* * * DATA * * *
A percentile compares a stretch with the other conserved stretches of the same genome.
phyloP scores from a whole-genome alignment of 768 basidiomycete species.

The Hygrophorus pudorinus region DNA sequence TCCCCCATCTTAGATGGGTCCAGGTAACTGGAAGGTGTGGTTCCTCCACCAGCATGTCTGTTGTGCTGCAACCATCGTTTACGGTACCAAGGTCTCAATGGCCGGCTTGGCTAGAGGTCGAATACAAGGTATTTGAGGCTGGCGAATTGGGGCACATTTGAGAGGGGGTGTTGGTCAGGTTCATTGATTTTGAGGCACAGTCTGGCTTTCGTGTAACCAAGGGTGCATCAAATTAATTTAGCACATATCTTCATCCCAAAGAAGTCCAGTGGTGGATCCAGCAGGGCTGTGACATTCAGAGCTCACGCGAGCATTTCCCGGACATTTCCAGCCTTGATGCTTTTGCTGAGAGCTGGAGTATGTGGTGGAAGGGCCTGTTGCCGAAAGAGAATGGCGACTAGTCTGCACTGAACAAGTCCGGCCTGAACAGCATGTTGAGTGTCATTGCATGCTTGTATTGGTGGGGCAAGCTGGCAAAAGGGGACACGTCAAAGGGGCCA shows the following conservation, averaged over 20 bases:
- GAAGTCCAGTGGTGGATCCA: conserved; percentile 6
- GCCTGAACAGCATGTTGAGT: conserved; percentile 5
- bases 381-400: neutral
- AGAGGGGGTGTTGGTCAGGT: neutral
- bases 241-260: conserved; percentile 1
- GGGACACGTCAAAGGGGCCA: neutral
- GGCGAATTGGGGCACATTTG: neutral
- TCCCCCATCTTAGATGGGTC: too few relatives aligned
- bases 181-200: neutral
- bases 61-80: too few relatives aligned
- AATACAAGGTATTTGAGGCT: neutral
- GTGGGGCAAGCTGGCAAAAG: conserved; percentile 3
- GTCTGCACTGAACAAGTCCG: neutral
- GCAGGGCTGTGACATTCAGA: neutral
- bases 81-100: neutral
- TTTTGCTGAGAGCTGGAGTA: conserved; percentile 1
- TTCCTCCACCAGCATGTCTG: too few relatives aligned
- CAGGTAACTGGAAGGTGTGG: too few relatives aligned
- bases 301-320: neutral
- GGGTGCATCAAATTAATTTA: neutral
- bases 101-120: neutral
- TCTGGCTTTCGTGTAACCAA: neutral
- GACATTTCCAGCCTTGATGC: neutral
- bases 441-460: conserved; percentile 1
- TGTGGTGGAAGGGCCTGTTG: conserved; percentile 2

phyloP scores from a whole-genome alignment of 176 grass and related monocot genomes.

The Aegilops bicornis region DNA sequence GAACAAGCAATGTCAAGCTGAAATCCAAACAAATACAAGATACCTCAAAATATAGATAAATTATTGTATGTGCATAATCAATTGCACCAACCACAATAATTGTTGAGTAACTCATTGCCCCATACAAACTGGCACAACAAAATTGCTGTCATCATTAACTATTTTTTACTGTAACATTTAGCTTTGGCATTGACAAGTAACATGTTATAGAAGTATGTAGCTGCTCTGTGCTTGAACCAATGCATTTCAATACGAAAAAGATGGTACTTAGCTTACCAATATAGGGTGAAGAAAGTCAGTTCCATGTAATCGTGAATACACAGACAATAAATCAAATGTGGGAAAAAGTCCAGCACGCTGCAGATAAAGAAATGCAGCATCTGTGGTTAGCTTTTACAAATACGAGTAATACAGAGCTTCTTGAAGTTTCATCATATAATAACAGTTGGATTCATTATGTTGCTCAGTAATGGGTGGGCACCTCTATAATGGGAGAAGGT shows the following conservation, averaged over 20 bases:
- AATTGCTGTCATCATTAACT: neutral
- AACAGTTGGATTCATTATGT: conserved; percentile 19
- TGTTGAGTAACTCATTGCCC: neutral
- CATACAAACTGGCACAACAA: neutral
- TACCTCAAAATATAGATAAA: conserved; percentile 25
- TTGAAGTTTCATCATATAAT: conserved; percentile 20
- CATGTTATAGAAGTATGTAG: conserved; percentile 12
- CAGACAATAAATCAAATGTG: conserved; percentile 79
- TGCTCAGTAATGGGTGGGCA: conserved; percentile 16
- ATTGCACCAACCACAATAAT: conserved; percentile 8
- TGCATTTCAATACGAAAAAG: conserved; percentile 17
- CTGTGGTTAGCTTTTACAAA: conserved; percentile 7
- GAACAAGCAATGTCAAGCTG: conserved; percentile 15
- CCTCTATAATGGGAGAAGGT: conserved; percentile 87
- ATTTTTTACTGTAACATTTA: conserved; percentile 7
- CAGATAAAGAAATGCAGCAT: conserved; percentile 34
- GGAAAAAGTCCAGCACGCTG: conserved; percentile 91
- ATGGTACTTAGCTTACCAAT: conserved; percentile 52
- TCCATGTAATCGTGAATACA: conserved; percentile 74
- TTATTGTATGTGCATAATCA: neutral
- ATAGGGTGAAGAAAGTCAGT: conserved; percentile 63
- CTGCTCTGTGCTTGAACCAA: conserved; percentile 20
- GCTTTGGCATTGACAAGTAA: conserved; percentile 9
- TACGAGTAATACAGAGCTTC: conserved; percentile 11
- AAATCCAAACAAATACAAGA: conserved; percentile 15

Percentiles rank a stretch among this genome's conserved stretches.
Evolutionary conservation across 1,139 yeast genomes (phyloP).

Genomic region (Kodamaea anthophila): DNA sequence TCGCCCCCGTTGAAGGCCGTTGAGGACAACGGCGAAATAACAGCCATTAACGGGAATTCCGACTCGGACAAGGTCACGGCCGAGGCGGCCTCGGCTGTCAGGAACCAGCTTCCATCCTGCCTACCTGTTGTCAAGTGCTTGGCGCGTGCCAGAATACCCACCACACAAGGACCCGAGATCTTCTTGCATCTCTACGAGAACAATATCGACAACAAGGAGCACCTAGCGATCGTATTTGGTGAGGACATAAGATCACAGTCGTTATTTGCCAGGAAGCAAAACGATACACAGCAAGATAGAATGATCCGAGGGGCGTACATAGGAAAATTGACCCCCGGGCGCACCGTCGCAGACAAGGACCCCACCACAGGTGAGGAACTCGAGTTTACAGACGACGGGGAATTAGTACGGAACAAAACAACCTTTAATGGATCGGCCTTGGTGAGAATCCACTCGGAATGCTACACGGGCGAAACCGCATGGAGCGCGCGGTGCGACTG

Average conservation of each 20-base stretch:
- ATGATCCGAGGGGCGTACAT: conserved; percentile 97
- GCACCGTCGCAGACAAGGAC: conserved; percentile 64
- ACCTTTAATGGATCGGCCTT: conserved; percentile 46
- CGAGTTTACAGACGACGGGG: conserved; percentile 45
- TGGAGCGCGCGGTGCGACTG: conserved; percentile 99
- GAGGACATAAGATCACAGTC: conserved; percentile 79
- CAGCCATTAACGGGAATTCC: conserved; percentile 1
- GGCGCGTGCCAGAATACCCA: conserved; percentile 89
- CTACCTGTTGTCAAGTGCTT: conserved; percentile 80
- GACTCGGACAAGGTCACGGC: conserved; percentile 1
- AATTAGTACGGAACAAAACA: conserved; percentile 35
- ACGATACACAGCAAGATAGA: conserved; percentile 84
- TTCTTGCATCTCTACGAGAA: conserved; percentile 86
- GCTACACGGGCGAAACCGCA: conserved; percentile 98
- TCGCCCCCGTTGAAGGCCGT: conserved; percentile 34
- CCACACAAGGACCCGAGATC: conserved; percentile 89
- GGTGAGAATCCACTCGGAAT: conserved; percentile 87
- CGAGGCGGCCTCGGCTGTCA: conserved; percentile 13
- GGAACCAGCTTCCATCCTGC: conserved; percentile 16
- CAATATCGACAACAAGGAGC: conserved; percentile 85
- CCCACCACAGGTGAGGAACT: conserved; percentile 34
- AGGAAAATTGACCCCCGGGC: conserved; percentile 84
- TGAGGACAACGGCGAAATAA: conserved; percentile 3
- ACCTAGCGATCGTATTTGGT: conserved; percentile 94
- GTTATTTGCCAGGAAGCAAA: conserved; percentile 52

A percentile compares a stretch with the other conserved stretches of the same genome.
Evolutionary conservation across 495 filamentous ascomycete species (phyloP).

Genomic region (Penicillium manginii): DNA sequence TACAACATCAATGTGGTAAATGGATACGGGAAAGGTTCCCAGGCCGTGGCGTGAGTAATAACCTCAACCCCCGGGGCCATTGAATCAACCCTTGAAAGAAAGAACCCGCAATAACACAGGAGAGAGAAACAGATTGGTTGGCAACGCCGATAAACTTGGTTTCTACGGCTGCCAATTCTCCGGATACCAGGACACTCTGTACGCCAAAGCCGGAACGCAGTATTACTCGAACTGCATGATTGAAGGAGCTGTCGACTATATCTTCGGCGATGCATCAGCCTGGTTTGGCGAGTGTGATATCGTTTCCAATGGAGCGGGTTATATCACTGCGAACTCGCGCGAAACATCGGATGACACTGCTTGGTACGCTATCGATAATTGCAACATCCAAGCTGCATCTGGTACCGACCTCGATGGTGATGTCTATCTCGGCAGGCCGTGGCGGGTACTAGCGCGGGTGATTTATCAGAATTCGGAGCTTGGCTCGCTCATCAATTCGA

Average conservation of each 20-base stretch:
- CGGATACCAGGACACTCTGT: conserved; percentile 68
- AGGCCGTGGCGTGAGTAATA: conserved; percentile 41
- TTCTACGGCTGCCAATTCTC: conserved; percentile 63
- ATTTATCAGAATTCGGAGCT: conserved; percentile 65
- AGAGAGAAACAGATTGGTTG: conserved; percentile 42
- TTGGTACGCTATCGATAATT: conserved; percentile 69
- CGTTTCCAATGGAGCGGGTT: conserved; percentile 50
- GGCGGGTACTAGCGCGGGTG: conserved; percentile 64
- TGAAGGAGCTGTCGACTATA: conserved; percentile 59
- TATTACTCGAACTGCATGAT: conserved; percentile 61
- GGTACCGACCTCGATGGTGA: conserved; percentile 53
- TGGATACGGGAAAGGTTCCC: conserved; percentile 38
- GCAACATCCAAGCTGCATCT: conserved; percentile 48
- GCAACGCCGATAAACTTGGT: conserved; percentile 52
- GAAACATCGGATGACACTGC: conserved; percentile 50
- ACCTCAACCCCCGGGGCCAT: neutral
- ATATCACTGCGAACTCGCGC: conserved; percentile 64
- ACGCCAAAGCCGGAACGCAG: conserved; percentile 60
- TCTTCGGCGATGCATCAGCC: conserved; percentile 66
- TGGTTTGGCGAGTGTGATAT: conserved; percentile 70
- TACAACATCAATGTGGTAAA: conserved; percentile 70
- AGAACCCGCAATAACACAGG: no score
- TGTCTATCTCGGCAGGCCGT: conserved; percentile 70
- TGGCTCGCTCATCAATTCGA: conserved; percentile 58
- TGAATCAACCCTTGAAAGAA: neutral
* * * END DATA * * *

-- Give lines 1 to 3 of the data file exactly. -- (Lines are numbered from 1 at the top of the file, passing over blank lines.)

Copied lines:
A percentile compares a stretch with the other conserved stretches of the same genome.
phyloP scores from a whole-genome alignment of 768 basidiomycete species.

The Hygrophorus pudorinus region DNA sequence TCCCCCATCTTAGATGGGTCCAGGTAACTGGAAGGTGTGGTTCCTCCACCAGCATGTCTGTTGTGCTGCAACCATCGTTTACGGTACCAAGGTCTCAATGGCCGGCTTGGCTAGAGGTCGAATACAAGGTATTTGAGGCTGGCGAATTGGGGCACATTTGAGAGGGGGTGTTGGTCAGGTTCATTGATTTTGAGGCACAGTCTGGCTTTCGTGTAACCAAGGGTGCATCAAATTAATTTAGCACATATCTTCATCCCAAAGAAGTCCAGTGGTGGATCCAGCAGGGCTGTGACATTCAGAGCTCACGCGAGCATTTCCCGGACATTTCCAGCCTTGATGCTTTTGCTGAGAGCTGGAGTATGTGGTGGAAGGGCCTGTTGCCGAAAGAGAATGGCGACTAGTCTGCACTGAACAAGTCCGGCCTGAACAGCATGTTGAGTGTCATTGCATGCTTGTATTGGTGGGGCAAGCTGGCAAAAGGGGACACGTCAAAGGGGCCA shows the following conservation, averaged over 20 bases: